Filing Your Taxes Online is Fast, Easy and Secure.
Start now and receive your tax refund in as little as 7 days.

1. Get Answers

Your online questions are customized to your unique tax situation.

2. Maximize your Refund

Find tax credits for everything from school tuition to buying a hybri

3. E-File for FREE

E-file free with direct deposit to get your refund in as few as 7 days.

Filing your taxes with paper mail can be difficult and it could take weeks for your refund to arrive. IRS e-file is easy, fast and secure. There is no paperwork going to the IRS so tax refunds can be processed in as little as 7 days with direct deposit. As you prepare your taxes online, you can see your tax refund in real time.

FREE audit support and representation from an enrolled agent – NEW and only from H&R Block

Filing Late Tax Returns

1040 Ez Electronic Filing1040 Us Individual Income Tax Return2012 TaxesFree State TaxsFederal Tax Form 1040ezFile A 2011 Tax ReturnTax Act Online 2012Irs Forms 1040nr1040 Long FormDoes A Working Student Have To File For TaxesIrs Form 1040x InstructionsHow To File State Taxes Online FreeFile Free Tax Extension OnlineState Income Tax TablesWhat If I Didn T File Taxes In 2011Can Amended Returns Be E FiledOnline 1040x FilingIrs 2012 Tax Forms 1040 Ez1040ez Instructions 2013Short Form Tax ReturnFree State Tax Filing Only State ReturnsE File A 1040xHow Do I Amend My 2012 Federal Tax ReturnFile A Free State Tax ReturnFiling An Amended ReturnFiling For Tax Extension2012 Ez Tax Forms2014 Federal Tax Forms 1040ezStatetaxreturn1040 Ez 2011 Tax FormIrs Free File 2012File A 2011 Tax Return OnlineTaxH & R Block Free Tax FilingNeed Help Filing A 1040xIrs Ez Tax Form 2011Can I Amend My 2013 Tax Return2013 Tax Form 1040ezWhere Can I File My State Tax Return For Free1040 Ez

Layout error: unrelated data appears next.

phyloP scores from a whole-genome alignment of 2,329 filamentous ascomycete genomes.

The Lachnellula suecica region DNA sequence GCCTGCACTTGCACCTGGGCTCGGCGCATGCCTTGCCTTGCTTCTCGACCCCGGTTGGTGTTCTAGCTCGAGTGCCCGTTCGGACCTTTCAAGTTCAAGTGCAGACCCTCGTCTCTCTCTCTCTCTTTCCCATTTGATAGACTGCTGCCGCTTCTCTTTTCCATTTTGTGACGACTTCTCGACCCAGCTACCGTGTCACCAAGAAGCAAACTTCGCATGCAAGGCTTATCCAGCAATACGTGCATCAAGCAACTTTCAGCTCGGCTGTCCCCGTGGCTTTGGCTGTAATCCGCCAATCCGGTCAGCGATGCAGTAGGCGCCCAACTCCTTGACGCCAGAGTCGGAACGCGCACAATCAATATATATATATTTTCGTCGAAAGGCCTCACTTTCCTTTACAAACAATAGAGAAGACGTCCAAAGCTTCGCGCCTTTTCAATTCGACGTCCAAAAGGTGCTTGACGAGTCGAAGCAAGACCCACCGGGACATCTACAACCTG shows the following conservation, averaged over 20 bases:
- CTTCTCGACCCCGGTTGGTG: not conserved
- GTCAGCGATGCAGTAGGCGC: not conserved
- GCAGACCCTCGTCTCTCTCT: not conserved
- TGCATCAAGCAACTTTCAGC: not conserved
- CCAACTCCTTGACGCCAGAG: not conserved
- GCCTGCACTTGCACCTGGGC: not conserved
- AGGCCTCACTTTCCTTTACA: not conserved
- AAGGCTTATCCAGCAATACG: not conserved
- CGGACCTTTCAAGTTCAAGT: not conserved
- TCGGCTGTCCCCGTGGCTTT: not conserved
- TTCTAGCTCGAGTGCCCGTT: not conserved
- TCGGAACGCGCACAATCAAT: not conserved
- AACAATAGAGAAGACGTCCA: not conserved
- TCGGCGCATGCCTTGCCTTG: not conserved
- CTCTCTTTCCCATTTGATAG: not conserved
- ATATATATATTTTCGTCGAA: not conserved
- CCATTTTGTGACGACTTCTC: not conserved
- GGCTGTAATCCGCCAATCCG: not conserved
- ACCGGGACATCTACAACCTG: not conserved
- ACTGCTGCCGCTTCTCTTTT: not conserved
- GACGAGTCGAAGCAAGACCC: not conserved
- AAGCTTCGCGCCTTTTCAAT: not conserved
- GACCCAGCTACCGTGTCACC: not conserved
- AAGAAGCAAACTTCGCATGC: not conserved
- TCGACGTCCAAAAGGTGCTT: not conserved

Filing Late Tax Returns

Filing late tax returns Index A Adjusted basis Worksheet 1 to figure, Worksheet A Instructions. Filing late tax returns Assistance (see Tax help) F Free tax services, How To Get Tax Help H Help (see Tax help) M More information (see Tax help) P Publications (see Tax help) T Tax help, How To Get Tax Help Taxpayer Advocate, Taxpayer Advocate Service. Filing late tax returns TTY/TDD information, How To Get Tax Help W Worksheets Adjusted basis (Worksheet 1), Worksheet A Instructions. Filing late tax returns Prev  Up     Home   More Online Publications
Print - Click this link to Print this page

Letter 2318C Frequently Asked Questions (FAQs)

What is the letter telling me?